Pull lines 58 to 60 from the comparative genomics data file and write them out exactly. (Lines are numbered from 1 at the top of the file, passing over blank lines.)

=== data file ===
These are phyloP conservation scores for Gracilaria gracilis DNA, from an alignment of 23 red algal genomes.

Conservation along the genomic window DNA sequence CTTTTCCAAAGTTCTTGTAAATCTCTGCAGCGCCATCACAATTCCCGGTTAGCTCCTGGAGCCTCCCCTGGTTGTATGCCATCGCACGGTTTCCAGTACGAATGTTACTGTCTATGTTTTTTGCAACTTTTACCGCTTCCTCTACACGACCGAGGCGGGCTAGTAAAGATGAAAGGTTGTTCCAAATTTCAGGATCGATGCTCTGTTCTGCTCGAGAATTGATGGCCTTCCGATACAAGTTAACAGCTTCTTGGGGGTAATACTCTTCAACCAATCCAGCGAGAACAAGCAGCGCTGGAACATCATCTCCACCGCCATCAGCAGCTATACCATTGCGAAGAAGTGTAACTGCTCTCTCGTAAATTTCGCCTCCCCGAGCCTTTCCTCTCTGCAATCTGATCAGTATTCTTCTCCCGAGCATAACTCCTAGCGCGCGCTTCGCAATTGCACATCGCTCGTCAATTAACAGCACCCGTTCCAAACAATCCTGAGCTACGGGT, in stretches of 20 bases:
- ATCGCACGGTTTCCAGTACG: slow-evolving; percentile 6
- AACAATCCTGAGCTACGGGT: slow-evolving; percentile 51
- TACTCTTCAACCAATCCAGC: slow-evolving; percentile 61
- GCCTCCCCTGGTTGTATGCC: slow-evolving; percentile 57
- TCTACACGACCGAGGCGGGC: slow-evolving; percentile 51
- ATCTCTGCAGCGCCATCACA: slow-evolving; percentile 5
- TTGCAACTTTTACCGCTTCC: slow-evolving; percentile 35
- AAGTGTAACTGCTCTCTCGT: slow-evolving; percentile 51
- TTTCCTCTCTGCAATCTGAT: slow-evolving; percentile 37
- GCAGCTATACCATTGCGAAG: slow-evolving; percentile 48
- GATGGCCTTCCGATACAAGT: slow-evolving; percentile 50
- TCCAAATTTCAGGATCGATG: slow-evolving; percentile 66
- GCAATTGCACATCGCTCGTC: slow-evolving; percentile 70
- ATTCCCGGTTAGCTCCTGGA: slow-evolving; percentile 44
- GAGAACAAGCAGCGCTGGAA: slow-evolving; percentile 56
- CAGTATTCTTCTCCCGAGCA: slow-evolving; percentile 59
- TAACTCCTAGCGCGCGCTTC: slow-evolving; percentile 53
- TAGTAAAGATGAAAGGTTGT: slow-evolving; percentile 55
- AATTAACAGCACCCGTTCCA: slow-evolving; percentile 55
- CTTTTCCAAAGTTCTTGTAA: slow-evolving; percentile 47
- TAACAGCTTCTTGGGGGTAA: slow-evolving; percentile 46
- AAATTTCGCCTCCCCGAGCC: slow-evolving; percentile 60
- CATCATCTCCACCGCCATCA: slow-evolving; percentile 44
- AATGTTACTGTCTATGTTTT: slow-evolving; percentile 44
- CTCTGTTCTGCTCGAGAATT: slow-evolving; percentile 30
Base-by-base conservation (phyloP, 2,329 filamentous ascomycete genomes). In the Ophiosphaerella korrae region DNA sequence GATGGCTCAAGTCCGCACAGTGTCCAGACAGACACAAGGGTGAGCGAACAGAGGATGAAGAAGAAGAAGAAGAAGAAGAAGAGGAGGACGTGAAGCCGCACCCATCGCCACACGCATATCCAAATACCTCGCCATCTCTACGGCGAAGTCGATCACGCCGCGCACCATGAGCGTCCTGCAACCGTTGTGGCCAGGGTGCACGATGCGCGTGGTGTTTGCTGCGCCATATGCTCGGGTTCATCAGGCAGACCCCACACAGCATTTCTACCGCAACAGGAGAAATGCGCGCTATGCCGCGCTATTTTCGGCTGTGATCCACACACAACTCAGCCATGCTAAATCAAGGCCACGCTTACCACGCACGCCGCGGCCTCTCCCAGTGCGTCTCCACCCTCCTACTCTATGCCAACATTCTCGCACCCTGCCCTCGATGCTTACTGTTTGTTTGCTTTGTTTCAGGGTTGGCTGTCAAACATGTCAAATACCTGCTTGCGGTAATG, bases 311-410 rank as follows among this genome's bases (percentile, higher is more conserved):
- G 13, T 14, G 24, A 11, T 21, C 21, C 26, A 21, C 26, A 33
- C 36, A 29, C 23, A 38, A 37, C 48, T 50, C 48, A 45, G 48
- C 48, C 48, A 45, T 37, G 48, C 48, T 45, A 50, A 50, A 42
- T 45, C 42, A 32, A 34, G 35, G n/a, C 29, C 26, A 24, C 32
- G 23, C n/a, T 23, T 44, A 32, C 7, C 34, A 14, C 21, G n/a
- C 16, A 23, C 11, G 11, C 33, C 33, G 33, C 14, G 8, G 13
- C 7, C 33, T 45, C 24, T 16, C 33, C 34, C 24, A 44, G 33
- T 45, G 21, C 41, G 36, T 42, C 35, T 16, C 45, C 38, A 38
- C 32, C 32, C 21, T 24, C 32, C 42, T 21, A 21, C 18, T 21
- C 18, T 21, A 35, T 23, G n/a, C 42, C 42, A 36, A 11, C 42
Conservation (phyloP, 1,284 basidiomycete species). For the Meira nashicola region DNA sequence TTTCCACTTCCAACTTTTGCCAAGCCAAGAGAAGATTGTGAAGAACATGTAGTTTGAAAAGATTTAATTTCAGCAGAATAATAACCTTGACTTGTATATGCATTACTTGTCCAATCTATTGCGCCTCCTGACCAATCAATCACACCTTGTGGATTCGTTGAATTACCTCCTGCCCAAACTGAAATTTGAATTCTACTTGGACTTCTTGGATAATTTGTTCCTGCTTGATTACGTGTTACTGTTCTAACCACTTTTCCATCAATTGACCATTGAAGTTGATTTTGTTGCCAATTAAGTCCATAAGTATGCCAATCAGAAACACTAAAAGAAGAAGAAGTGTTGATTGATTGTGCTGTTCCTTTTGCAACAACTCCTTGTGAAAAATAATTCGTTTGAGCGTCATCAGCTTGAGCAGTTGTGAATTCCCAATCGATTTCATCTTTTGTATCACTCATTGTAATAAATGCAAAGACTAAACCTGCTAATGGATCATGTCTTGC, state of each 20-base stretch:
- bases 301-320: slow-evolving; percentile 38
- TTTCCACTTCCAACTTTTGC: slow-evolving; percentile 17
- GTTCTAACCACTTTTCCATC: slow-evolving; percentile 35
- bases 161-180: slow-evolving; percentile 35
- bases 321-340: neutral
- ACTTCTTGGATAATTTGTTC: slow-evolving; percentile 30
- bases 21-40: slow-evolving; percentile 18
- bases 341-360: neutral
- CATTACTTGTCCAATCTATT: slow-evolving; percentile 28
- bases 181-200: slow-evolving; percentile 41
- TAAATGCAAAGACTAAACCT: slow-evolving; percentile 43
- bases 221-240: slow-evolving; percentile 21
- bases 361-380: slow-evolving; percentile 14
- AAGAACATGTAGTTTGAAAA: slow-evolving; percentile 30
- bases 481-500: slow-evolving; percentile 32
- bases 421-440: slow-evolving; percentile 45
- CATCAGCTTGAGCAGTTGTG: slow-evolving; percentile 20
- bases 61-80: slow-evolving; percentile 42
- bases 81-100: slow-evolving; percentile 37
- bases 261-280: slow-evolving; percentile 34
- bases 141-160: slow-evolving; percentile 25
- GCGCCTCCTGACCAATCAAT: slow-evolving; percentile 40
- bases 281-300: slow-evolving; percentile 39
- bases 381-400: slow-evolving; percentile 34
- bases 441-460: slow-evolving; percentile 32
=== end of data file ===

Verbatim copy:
- bases 81-100: slow-evolving; percentile 37
- bases 261-280: slow-evolving; percentile 34
- bases 141-160: slow-evolving; percentile 25